While such things as technology and natural resources are obvious factors in economic development, less obvious factors may be of equal or greater importance. The role of the government may be crucial. The presence or absence of effective government can be a major factor in economic development or retrogression.
Establishing law and order over a wide area not only enables producers to find large markets, and, therefore, take advantage of economies of scale in production, it also encourages people as well as products to move where they are most in demand.
Another, important function of government that effects economic development is its role in providing property rights—or failing to provide such rights. In most Third World countries a very small portion of total wealth is covered by property rights. So the vast, but legally un-recognised assets cannot be used the way property is used in industrially advanced countries to promote faster economic expansion.
By making property rights difficult to establish, a country’s legal system, in effect, freezes its own assets and thereby blocks its own economic development. In short, what property rights provide, in countries where these rights are readily accessible, is the ability of people to convert physical assets into financial assets, which, in turn, enables them to create additional wealth, whether individually or in combination with others. Property rights are an integral part of a price-coordinated economy, without which that economy cannot function as efficiently.
Factor # 8. Corruption:
A recent UNDP report points out that corruption in Asia, undermines democratic institutions, retards economic development contributes to government instability. Corruption hints the poor the hardest—in health and education services, for instance. Economic development has been hampered by the long neglect of these twin crucial areas—primary education and primary health.
Factor # 9. Economic Policies and Institutions:
Economic policies of the government also play an important role in determining the rate of growth and pattern of development. In 1991, India and China had very similar output per capita. But a decade later, China’s output per capita was double that of India.
China had begun the process of moving away from a government-run economy to more of a market economy. When India began making the some kinds of changes in the 1990s, its economic development became more rapid as well.
Economic development depends on the formulation and effective implementation of sound economic policies. Such policies are to be designed, implemented and monitored by strong institutions which ensure high quality governance, to reduce the degree of corruption, to ensure efficiency of the public sector and to protect private property rights.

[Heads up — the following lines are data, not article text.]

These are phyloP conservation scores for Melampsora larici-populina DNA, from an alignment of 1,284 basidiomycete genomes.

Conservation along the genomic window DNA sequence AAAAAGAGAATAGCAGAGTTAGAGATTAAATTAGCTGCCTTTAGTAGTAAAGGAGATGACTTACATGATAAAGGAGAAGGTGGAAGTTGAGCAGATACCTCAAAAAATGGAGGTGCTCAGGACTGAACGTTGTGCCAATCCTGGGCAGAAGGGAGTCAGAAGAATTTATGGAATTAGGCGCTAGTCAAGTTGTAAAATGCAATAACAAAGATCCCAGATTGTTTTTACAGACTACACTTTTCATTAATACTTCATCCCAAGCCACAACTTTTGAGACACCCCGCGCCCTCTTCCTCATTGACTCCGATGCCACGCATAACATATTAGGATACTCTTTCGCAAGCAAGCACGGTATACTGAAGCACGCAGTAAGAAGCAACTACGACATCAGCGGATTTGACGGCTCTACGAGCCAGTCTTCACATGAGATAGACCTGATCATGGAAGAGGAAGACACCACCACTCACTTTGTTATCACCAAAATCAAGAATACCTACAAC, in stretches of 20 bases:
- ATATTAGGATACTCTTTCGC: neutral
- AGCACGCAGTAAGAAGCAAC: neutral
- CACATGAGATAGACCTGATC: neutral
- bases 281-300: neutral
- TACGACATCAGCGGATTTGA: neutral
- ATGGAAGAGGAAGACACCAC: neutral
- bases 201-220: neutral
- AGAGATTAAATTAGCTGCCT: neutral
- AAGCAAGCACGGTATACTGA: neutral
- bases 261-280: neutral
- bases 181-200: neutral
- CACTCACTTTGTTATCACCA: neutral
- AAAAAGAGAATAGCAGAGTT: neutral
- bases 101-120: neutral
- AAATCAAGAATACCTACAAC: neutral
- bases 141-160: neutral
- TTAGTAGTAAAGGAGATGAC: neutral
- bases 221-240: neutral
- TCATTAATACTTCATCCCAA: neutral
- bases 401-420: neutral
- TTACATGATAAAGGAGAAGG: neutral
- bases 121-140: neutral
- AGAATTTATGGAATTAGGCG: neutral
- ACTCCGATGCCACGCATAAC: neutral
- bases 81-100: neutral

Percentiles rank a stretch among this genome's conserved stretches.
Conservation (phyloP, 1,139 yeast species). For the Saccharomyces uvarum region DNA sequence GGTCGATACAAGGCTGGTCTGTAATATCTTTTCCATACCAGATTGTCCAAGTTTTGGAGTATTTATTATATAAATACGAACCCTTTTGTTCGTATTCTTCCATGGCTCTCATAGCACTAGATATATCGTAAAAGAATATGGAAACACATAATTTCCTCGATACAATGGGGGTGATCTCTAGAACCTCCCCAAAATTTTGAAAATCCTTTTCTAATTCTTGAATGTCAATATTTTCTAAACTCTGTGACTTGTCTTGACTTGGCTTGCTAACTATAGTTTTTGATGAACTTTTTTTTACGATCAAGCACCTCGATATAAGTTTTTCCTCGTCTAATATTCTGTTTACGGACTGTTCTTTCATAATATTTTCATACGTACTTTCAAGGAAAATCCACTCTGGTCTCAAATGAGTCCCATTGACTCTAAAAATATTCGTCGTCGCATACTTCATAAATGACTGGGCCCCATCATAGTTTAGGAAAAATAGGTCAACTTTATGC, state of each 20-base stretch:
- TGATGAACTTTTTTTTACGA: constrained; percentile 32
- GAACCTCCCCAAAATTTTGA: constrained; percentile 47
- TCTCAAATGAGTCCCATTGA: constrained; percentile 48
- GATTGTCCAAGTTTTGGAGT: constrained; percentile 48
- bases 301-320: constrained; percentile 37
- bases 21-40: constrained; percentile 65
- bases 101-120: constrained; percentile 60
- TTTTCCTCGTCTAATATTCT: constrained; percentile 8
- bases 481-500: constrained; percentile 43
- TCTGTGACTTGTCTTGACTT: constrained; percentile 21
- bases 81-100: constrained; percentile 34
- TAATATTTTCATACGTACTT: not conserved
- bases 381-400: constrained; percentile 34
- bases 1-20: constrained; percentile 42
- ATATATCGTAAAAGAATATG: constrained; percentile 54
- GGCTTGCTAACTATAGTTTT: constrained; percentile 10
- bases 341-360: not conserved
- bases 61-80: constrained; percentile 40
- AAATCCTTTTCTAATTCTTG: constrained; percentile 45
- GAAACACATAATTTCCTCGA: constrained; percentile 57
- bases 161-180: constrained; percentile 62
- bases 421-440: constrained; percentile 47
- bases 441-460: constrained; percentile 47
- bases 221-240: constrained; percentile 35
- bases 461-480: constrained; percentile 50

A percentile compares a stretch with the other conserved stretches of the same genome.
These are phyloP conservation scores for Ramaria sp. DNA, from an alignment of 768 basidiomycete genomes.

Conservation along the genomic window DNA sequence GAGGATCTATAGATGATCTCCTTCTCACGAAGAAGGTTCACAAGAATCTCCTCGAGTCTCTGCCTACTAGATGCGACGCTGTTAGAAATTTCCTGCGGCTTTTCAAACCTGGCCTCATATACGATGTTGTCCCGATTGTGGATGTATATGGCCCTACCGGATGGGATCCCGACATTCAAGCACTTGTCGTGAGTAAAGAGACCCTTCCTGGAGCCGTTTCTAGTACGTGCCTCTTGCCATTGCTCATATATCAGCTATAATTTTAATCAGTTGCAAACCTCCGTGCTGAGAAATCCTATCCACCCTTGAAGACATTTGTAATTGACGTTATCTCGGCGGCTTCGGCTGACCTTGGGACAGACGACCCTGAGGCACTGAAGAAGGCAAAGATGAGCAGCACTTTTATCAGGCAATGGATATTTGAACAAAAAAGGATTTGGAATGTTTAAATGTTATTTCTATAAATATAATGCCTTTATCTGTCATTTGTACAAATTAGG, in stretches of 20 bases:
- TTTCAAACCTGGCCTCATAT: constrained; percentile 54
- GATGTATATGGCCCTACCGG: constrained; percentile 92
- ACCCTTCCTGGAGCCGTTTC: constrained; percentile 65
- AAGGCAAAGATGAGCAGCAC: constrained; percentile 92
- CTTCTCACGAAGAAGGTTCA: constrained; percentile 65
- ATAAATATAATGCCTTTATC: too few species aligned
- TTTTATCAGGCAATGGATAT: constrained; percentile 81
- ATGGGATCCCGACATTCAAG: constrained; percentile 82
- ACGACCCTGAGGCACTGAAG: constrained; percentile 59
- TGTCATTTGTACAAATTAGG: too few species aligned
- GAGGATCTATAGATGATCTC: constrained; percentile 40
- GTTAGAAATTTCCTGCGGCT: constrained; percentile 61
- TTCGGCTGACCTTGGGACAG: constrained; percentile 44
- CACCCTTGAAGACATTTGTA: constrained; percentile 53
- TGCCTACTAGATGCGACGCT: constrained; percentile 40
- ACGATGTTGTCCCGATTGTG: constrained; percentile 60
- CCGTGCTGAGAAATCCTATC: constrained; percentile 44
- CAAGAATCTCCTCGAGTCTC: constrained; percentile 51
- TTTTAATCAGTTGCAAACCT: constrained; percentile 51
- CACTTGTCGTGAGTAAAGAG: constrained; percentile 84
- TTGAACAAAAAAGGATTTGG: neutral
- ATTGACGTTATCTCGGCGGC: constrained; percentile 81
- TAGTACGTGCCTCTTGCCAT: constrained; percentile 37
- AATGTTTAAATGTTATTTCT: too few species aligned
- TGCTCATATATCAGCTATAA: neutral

Macroeconomic stabilisation and adjustment programmes, foreign aid and foreign investment are unlikely to spur a country’s economic development if economic and political institutions are poorly developed.
Building institutions and investing in infrastructure are essential to spur investment by nationals and foreigners in directly productive investment projects. LDCs need to develop a legal system; monetary and fiscal institutions; land, capital and exchange markets to achieve economic development. However, institution building takes time.
Factor # 10. Other Factors:
Some countries may lack the psychological conditions necessary to achieve modernisation, built on individualism and the competitive spirit, coupled with a work ethic, rationalism and scientific thought. Such conditions were present in Europe during the industrial revolution of 18th and 19th centuries. Moreover, such conditions played a crucial role in the emergence of the newly industrialised South-East Asian countries in the 1980’s.
No single factor can account for the large disparities in economic development among the countries of the world. Nor is the relative influence of any particular factor likely to remain the same over time. Although various geographic factors have played a major role in the economic opportunities available to various peoples, economic development also affects the influence of geography. The development of modern transport and communication system has reduced the role of geographic factors, which had made economic development possible in the first place.